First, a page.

This branch contains a patch to allow SQLite connections to share schemas between database connections within the same process in order to save memory. Schemas may be shared between multiple databases attached to the same or distinct connection handles.
To activate shared-schemas, a database connection must be opened using the sqlite3_open_v2() API with the SQLITE_OPEN_SHARED_SCHEMA flag specified. The main database and any attached databases will then share an in-memory Schema object with any other database opened within the process for which:
- the contents of the sqlite_master table, including all object names, SQL statements and root pages are identical, and
- have the same values for the schema-cookie.
Temp databases (those populated with "CREATE TEMP TABLE" and similar statements) never share schemas.
Connections opened with the SQLITE_OPEN_SHARED_SCHEMA flag specified may not modify any database schema except that belonging to the temp database in anyway. This includes creating or dropping database objects, vacuuming the database, or running ANALYZE when the sqlite_stat tables do not exist.
For SQLITE_OPEN_SHARED_SCHEMA connections, the SQLITE_DBSTATUS_SCHEMA_USED sqlite3_db_status() verb distributes the memory used for a shared schema object evenly between all database connections that share it.
The ".shared-schema" Command
The shell tool on this branch contains a special dot-command to help with managing databases. The ".shared-schema" dot-command can be used to test whether or not two databases are similar enough to share in-memory schemas, and to fix minor problems that prevent them from doing so. To test if two or more database are compatible, one database is opened directly using the shell tool and the following command issued:
.shared-schema check <database-1> [<database-2>]...
where <database-1;> etc. are replaced with the names of database files on disk. For each database specified on the command line, a single line of output is produced. If the database can share an in-memory schema with the main database opened by the shell tool, the output is of the form:
<database> is compatible
Otherwise, if the database cannot share a schema with the main db, the output is of the form:
<database> is NOT compatible (<reason>)
where <reason> indicates the cause of the incompatibility. <reason> is always one of the following.
- objects - the databases contain a different set schema objects (tables, indexes, views and triggers).
- SQL - the databases contain the same set of objects, but the SQL statements used to create them were not the same.
- root pages - the databases contain the same set of objects created by the same SQL statements, but the root pages are not the same.
- order of sqlite_master rows - the databases contain the same set of objects created by the same SQL statements with the same root pages, but the order of the rows in the sqlite_master tables are different.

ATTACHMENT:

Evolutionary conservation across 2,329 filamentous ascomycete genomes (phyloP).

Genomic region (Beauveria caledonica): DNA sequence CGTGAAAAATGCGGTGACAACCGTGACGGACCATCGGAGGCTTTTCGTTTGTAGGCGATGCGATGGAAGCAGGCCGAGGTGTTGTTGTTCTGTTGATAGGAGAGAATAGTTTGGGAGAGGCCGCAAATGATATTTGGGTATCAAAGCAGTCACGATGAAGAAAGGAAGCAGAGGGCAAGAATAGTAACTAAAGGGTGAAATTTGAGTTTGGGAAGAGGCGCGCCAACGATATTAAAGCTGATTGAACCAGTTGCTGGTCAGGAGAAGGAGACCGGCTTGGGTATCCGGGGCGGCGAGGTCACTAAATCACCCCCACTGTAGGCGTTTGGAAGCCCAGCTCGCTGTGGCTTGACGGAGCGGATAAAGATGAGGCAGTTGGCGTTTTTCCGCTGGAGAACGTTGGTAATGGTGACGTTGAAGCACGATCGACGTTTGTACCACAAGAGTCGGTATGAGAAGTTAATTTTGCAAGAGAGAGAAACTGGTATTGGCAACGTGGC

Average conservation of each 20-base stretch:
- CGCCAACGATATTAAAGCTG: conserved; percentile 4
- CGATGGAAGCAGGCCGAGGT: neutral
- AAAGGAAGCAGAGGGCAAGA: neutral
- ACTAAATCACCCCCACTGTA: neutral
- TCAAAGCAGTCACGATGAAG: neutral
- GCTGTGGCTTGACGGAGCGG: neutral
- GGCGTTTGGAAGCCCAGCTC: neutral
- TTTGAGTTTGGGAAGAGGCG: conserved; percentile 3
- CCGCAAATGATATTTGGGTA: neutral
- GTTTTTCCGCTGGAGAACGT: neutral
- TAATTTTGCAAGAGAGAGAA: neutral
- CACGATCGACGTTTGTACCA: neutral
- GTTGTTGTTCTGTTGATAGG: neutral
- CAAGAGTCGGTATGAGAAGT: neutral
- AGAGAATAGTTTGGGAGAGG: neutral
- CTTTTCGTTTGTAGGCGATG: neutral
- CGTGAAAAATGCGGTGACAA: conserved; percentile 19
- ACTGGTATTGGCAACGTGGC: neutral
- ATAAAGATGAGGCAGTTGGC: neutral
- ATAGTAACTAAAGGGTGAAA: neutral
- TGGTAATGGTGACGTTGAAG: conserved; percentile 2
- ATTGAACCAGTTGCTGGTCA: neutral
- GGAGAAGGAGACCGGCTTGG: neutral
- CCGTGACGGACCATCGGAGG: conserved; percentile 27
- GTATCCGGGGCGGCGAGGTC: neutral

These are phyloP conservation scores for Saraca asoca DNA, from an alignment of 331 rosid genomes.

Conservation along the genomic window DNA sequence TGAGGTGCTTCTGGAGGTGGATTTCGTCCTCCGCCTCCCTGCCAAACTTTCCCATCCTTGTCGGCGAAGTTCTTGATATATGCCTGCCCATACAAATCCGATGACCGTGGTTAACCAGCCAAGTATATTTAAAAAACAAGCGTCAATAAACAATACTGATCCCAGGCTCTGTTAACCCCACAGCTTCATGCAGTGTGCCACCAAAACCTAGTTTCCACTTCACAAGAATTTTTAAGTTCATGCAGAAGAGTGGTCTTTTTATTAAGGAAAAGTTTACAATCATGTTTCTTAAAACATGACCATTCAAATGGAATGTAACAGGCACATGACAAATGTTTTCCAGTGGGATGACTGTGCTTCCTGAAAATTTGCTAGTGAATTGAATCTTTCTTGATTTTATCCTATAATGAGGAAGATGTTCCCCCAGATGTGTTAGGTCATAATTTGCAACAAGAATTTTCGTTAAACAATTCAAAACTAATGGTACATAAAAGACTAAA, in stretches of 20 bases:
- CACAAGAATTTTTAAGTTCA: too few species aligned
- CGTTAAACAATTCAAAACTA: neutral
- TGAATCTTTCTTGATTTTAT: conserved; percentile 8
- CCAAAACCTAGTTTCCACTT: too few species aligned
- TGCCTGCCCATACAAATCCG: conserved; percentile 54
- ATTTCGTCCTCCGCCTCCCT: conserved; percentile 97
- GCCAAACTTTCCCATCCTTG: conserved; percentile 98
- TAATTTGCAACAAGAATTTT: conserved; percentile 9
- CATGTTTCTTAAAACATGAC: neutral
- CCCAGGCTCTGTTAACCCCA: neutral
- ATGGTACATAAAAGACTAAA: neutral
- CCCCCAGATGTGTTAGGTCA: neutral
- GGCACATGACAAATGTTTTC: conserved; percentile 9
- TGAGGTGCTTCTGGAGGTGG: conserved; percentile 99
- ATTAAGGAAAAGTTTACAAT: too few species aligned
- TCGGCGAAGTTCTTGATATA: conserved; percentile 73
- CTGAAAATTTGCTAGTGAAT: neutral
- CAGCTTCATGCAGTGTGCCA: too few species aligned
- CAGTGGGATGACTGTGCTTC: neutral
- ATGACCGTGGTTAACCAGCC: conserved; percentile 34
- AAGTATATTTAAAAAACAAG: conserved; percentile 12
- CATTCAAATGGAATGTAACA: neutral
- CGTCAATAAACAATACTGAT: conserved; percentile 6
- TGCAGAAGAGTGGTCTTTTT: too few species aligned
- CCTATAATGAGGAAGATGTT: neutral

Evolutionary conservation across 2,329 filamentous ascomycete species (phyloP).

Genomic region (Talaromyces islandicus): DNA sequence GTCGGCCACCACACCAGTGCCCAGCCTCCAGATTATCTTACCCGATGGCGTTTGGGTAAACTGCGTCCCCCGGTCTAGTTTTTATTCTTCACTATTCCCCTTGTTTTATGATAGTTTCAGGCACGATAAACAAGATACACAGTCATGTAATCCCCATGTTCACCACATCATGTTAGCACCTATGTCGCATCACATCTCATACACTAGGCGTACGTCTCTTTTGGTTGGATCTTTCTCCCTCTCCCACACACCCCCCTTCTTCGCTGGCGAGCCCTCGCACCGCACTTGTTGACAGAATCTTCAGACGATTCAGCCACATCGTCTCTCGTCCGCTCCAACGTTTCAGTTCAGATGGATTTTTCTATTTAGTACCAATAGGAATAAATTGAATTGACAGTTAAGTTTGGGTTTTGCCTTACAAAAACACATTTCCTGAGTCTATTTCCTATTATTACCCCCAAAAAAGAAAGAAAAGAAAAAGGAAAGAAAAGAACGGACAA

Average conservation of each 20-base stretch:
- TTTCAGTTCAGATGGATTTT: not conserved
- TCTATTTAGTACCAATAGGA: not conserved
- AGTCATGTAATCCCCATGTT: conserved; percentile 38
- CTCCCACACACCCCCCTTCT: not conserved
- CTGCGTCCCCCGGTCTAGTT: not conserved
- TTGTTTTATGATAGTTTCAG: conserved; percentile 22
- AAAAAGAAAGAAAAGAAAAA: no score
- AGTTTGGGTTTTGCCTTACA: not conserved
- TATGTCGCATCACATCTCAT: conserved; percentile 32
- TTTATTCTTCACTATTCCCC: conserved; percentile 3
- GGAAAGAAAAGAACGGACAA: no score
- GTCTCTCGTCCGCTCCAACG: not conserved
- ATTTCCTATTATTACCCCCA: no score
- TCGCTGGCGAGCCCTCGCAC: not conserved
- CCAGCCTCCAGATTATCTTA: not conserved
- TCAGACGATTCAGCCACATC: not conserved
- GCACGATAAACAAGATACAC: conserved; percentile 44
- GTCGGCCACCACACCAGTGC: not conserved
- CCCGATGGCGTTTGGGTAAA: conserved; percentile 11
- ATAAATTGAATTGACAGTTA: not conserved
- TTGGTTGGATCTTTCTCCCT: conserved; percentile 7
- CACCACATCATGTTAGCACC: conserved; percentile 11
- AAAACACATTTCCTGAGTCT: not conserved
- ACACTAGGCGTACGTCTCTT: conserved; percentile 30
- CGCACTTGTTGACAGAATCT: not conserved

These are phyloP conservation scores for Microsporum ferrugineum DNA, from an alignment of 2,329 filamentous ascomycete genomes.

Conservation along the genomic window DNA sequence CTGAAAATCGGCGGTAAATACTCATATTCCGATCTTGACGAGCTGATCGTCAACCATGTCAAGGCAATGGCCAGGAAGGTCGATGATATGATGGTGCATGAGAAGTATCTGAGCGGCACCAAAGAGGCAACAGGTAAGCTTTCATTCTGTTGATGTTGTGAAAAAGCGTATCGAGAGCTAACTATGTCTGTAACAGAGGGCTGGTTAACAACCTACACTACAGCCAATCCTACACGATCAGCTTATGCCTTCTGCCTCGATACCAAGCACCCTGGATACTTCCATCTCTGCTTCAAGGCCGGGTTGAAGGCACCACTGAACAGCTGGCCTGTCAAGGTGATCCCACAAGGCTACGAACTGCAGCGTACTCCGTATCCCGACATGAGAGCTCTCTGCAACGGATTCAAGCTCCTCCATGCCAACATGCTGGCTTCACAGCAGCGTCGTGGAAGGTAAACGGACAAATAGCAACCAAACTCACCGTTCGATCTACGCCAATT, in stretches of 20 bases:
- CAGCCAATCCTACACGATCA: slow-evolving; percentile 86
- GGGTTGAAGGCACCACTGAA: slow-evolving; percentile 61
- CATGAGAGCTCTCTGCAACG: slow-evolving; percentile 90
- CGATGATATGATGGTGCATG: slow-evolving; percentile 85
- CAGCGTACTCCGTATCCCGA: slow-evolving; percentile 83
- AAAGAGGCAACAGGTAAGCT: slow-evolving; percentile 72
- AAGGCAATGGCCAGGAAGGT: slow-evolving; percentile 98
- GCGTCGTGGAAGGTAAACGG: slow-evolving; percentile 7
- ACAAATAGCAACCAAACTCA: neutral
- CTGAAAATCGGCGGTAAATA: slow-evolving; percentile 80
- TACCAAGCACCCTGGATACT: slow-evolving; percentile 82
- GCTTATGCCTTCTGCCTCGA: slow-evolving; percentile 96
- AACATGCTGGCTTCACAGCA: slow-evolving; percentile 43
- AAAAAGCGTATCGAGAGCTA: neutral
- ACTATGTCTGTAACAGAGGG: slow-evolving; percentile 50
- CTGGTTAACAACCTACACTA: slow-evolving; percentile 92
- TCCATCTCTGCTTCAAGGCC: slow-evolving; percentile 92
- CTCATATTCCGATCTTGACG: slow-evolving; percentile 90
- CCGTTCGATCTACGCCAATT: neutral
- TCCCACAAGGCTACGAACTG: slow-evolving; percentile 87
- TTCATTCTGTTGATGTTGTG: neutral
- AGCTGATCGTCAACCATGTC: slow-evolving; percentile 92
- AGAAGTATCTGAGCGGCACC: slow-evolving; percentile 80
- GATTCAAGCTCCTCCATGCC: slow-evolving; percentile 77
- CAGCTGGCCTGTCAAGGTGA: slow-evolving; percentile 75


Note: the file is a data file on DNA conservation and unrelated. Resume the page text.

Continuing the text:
- schema cookie - the database schemas are compatible, but the schema cookie values ("PRAGMA schema_version") are different.
The final three problems in the list above can be fixed using the .shared-schema command. To modify such a database so that it can share a schema with the main database, the following shell command is used:
.shared-schema fix <database-1> [<database-2>]...
If a database can be modified so that it may share a schema with the main database opened by the shell tool, output is as follows:
Fixing <database>... <database> is compatible
If a database does not require modification, or cannot be modified such that it can share a schema with the main database, the output of "fix" is identical to that of the "check" command.
A single Schema object is never used by more than one database simultaneously, regardless of whether or not those databases are attached to the same or different database handles. Instead, a pool of schema objects is maintained for each unique sqlite_master-contents/schema-cookie combination opened within the process. Each time database schemas are required by a connection, for example as part of an sqlite3_prepare*(), sqlite3_blob_open() or sqlite3_blob_open() call, it obtains the minimum number of schemas required from the various schema-pools, returning them at the end of the call. This means that a single schema-pool only ever contains more than one copy of the schema if:
- Two threads require schemas from the same pool at the same time, or
- A single sqlite3_prepare*() call requires schemas for two or more attached databases that use the same schema-pool.
The size of a schema-pool never shrinks. Each schema pool always maintains a number of schema objects equal to the highwater mark of schema objects simultaneously required by clients.
This approach is preferred to allowing multiple databases to use the same Schema object simultaneously for three reasons:
- The Schema object is not completely read-only. For example, the Index.zIdxAff string is allocated lazily.
- Throughout the statement compiler, SQLite uses variables like Table.pSchema and Index.pSchema with the sqlite3SchemaToIndex() routine in order to determine which attached database a Table or Index object resides in. This mechanism does not work if the same Schema may be used by two or more attached databases.
- It may be easier to modify this approach in order to allow SQLITE_OPEN_SHARED_SCHEMA connections to modify database schemas, should that be required.
SQLITE_OPEN_SHARED_SCHEMA connections do not store their virtual-table handles in the Table.pVTable list of each table. This would not work, as (a) there is no guarantee that a connection will be assigned the same Schema object each time it requests one from a schema-pool and (b) a single Schema (and therefore Table) object may correspond to tables in two or more databases attached to a single connection. Instead, all virtual-table handles associated with a single database are stored in a linked-list headed at Db.pVTable.